“Yanny” Versus “Laurel”: When Your “Reality” is Open to Interpretation

It’s the return of the great “What color is this dress?” controversy of 2015, but in audio form. Before proceeding any further, here’s the Tweet that started it all:

By the time I had heard “Laurel” I immediately began researching the reasons for the differences of opinion. Some had said age matters, or what kind of speakers you are listening with, or if you have some kind of hearing loss, but I had a chance to immediately put this to the test.

I asked my 6-year-old nephew, careful not to predispose him to any preconceptions — he immediately said “Yanny.” This made sense to me, as I’ve read that most people lose the ability to hear very high-frequency tones (above 15 to 16 kHz) in their early 20s (I am older than that), so I attributed the difference to that. Dylan Bennett has a great Tweet about this:

At this point, I thought I had it all figured out, until I asked my 70-year-old mother what she heard. She said “Yanny” — which took me by surprise. (Over the last several years, she has developed some age-related hearing loss.) I discovered with further research, it depends on whether you’re paying more attention to the lower, or higher, frequencies of sound. The New York Times has a great tool that allows you to adjust the frequency — to see this in action. Remove the higher frequencies and “Laurel” is more pronounced, but when you accentuate the higher frequencies “Yanny” emerges. (It’s also cool to see where your shift-point from Laurel to Yanny is (or Yanny to Laurel if you’re one of those folks) — for me, it’s two from the Yanny end of the slider.)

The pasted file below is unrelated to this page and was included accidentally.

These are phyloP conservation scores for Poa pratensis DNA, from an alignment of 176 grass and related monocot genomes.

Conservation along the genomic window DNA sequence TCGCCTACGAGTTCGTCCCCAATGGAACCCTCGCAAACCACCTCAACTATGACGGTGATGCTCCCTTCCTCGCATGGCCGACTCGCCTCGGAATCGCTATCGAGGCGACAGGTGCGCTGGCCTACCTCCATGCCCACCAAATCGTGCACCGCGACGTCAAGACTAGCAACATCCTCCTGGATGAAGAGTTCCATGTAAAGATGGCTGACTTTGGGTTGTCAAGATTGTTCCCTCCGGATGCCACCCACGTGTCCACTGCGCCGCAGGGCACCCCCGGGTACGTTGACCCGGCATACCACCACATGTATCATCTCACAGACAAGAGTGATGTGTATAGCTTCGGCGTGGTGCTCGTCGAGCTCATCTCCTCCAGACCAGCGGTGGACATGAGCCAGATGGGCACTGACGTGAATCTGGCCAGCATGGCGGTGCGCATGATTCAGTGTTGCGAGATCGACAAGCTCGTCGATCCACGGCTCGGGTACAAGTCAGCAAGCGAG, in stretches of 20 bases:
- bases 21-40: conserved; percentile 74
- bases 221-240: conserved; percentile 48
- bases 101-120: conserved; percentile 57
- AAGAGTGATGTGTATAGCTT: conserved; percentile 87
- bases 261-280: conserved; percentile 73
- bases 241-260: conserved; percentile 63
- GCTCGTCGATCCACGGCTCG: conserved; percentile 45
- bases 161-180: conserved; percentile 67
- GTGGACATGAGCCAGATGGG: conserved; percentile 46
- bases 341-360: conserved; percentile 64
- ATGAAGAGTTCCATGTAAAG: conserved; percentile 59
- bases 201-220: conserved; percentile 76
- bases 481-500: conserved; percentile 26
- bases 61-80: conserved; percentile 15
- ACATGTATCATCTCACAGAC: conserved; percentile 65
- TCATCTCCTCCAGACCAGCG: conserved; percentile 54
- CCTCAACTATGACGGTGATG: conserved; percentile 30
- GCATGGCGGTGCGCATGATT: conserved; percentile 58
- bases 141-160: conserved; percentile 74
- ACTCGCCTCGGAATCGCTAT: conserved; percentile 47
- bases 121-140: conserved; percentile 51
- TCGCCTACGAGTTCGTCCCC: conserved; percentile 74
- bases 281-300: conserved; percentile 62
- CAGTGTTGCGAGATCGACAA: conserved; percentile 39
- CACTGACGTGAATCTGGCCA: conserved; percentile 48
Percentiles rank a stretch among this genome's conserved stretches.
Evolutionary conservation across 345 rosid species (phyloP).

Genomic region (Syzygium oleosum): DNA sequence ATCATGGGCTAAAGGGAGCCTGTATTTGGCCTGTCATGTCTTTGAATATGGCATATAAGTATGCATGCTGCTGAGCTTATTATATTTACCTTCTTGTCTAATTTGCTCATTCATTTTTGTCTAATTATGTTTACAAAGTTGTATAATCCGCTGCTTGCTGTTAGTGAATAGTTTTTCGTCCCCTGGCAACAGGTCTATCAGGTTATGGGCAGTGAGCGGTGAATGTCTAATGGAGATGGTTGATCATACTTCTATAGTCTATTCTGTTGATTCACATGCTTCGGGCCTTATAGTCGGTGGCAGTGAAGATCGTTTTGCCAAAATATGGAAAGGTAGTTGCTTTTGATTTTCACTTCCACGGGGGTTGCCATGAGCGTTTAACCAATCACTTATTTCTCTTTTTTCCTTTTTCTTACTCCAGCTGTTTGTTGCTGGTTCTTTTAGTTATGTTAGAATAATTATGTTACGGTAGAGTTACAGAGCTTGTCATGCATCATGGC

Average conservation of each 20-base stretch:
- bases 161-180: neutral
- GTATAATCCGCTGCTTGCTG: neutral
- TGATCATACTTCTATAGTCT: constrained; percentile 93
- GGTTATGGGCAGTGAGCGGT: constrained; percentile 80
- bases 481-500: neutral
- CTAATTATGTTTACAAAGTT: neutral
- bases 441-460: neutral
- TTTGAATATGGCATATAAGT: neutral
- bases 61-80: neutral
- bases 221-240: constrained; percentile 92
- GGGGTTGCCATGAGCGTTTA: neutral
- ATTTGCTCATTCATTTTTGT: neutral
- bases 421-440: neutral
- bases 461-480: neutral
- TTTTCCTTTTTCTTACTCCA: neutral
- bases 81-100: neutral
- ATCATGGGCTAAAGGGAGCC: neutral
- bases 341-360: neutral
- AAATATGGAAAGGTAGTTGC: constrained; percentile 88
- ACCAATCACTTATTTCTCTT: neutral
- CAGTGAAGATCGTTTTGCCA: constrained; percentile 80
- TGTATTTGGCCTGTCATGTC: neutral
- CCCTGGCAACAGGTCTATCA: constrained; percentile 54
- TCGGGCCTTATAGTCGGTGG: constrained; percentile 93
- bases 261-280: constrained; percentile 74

Having discovered this with some defiant #Yanny tweets making the rounds earlier today, it’s a great reminder that your “reality” can often be open to interpretation. To close this great, still raging, debate, I would concede the last word to the original “Yanni”:

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